In early 2018, I began training for a marathon. It was my first marathon and you need to understand that I am not your average runner. I knew it would take some sort of herculean effort and a heck of a lot of luck for me to accomplish but I felt like I needed to do it. A few months before, my dad had passed away from cancer and in my quiet grief, I realized I craved an outlet, something that could push me to my limits and allow me to process it all.
I’m not the type to openly discuss my feelings. I have feelings, of course, but even my closest friends (including my husband) often have difficulty figuring them out because I’m really good at hiding them. This became kind of an issue when it came to my grief, though. Because as much as I wanted to hide it and pretend that everything was ok, it wasn’t. My grief would spill out in frustrated moments with my kids. It would come during arguments with my husband or silent moments when I wanted to be relaxed but instead would be flooded with anxiety or sadness.
So after a few months of this, I decided I needed something, anything, to help me process it all more effectively. That’s when I got the idea to train for a marathon. I signed up for a race, started a fundraiser for a foundation who researched my dad’s specific cancer, and printed out a training schedule. And it worked. The more I ran, the more I felt relief from all of these feelings I was holding inside. It was a physical outlet for an internal struggle and it felt amazing. The training took my grief and gave it permission. “Hey grief, you know that long run I have on Saturday? You are totally welcome to come out and say hello during that run. We’ll have a couple of hours to just hang out, you and me.” I found that giving my grief permission to come during specific times throughout the week helped me not be overwhelmed and surprised by it at other, less welcoming times.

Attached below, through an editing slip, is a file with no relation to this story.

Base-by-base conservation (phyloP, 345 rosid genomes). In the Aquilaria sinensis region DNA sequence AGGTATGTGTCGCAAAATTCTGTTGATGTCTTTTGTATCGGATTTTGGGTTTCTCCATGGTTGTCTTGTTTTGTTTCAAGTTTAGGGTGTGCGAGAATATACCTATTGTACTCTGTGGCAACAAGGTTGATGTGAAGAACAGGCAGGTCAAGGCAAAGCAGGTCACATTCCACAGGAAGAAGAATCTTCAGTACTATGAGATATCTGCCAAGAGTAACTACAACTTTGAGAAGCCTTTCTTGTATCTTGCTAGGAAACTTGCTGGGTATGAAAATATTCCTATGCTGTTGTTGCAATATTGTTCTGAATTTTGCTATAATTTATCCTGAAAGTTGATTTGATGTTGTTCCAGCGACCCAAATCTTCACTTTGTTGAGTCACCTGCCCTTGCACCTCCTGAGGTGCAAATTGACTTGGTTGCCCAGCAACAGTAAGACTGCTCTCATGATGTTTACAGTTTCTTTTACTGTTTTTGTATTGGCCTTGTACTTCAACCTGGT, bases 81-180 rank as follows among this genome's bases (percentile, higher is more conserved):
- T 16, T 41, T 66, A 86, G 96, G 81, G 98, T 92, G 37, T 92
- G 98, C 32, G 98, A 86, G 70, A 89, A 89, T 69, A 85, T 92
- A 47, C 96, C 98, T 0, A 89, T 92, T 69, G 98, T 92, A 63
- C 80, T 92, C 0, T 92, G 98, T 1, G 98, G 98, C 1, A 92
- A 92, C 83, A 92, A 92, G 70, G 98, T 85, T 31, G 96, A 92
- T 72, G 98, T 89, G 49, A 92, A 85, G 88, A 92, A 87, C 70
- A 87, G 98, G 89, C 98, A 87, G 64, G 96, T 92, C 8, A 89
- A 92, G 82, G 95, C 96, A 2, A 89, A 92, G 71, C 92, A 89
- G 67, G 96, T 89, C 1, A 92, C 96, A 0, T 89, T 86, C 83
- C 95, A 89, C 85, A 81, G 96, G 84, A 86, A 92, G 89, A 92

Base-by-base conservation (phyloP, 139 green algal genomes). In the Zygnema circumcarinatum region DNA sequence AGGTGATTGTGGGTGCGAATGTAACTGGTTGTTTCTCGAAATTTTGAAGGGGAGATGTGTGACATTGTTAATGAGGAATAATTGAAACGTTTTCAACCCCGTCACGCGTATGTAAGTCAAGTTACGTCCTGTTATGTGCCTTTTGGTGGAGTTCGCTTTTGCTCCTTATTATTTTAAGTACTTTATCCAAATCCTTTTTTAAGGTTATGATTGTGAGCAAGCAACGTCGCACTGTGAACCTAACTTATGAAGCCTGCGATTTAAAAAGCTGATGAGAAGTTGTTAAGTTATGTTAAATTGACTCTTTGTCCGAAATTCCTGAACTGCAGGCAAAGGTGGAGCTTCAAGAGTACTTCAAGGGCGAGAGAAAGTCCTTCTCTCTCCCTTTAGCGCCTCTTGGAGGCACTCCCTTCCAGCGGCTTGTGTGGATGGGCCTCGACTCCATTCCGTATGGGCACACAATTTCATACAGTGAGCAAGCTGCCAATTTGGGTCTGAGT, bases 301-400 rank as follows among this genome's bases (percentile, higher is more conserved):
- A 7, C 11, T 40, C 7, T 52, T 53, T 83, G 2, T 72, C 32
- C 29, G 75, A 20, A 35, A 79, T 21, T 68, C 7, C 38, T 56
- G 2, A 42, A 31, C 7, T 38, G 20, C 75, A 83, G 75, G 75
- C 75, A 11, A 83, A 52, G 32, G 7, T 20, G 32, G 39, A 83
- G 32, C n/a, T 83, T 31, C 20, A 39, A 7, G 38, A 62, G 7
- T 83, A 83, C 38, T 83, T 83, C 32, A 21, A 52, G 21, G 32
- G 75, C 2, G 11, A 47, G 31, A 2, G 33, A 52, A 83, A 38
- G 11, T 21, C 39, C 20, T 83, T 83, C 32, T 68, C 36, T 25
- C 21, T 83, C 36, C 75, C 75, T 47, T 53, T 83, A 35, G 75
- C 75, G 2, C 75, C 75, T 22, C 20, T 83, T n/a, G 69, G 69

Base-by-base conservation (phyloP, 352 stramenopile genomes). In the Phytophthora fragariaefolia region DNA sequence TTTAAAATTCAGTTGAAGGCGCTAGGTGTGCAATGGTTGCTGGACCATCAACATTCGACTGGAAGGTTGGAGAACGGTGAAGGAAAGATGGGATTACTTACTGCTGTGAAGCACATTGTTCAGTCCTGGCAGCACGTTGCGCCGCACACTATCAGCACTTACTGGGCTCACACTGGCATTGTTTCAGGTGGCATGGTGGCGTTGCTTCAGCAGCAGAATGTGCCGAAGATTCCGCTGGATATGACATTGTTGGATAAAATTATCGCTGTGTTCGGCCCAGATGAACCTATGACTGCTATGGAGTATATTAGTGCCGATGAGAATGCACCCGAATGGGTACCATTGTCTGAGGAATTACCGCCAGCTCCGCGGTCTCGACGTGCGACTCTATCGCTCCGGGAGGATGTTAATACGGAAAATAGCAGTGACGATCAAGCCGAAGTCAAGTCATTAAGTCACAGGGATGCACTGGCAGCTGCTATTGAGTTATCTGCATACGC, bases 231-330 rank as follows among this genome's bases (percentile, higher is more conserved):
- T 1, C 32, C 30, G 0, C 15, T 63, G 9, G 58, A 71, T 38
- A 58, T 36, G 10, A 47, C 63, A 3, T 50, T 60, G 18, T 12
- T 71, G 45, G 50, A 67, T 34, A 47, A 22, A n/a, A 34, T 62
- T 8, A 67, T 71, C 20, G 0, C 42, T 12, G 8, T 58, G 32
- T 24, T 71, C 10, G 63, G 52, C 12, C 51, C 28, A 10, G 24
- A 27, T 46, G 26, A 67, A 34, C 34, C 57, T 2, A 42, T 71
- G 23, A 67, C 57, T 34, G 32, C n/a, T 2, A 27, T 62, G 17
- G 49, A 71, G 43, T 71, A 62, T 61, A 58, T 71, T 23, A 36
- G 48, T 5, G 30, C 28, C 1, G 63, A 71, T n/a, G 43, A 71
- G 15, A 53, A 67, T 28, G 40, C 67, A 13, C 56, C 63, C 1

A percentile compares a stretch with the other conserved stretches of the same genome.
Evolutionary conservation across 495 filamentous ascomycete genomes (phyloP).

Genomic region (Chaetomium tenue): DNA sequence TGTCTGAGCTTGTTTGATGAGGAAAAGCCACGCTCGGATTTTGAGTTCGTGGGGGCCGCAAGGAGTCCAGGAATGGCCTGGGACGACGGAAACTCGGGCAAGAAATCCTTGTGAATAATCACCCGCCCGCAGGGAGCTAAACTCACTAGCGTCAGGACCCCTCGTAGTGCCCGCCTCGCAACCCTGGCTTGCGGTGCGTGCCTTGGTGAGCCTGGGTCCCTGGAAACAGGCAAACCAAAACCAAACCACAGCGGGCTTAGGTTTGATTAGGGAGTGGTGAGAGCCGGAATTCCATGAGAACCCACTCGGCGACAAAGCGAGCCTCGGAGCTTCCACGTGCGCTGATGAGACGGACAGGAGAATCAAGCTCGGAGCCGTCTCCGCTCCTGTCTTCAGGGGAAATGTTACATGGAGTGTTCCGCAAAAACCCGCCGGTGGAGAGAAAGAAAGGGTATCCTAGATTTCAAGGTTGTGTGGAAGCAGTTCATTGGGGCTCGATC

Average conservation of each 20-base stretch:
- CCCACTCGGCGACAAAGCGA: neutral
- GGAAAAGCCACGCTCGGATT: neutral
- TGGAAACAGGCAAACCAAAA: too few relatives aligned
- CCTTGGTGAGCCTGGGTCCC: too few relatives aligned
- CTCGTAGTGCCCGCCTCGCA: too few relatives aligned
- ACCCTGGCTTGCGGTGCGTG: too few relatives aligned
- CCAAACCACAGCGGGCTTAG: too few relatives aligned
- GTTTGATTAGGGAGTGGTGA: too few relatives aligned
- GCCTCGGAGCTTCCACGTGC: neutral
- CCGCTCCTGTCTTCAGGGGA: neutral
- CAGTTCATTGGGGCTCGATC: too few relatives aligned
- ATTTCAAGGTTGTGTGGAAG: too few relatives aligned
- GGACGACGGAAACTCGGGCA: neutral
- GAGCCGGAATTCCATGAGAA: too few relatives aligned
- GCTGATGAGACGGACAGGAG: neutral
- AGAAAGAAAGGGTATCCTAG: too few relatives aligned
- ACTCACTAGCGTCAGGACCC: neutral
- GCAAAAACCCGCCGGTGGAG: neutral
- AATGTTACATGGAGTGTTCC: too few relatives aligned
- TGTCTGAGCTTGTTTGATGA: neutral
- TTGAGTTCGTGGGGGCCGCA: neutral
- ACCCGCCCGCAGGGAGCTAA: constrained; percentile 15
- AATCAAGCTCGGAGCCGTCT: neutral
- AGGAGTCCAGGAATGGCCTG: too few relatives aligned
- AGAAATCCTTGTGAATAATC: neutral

In those many hours I spent processing and even more hours I spent in that “runner's high” kind of non-thinking bliss, I would often turn to podcasts to give my brain a connection to something. I learned about moms, about entrepreneurs, fellow therapists, business people. I listened to stories about refugees and went on a journey with the guy from S-Town. I loved getting lost in these other, temporary worlds and learning about all of the interesting people outside of my own limited bubble. As I listened, I began to see a pattern in the type of podcast I was most drawn to. When I listened to podcasts about moms or women, I found that I craved a deep connection to their story. If the episode was too fluffy or surface-base my mind would immediately tune out and I would need to switch to something else. I assume that because I was listening to these podcasts during my “scheduled” grief time, surface-level content was just too foreign and unsatisfying for me. I found myself rolling my eyes, saying “Yeah, right. Why are you pretending that that’s what your life actually looks like?” In my moment of deep feeling I craved deep connection.
That process brought me here. After many, many hours of thinking about a better way to connect women on a deeper level and stop retreating with them to the surface, I decided to do a podcast. This podcast is all about connection and realness. I want a runner who is grieving the loss of her father to listen to these stories and think, “Ok, I’m not alone. They understand what it’s like to be real and to honor their emotions. I don’t have to hide on the surface anymore.” I want a mom, a wife, a high-level career woman, a single adult, and a college student to listen to the same podcast episode and feel connected to something. Regardless of where life takes you, you need to know that you aren’t alone in your imperfection. It’s my hope that this podcast will help women everywhere understand that they aren’t alone and that they can find strength and beauty through their imperfections.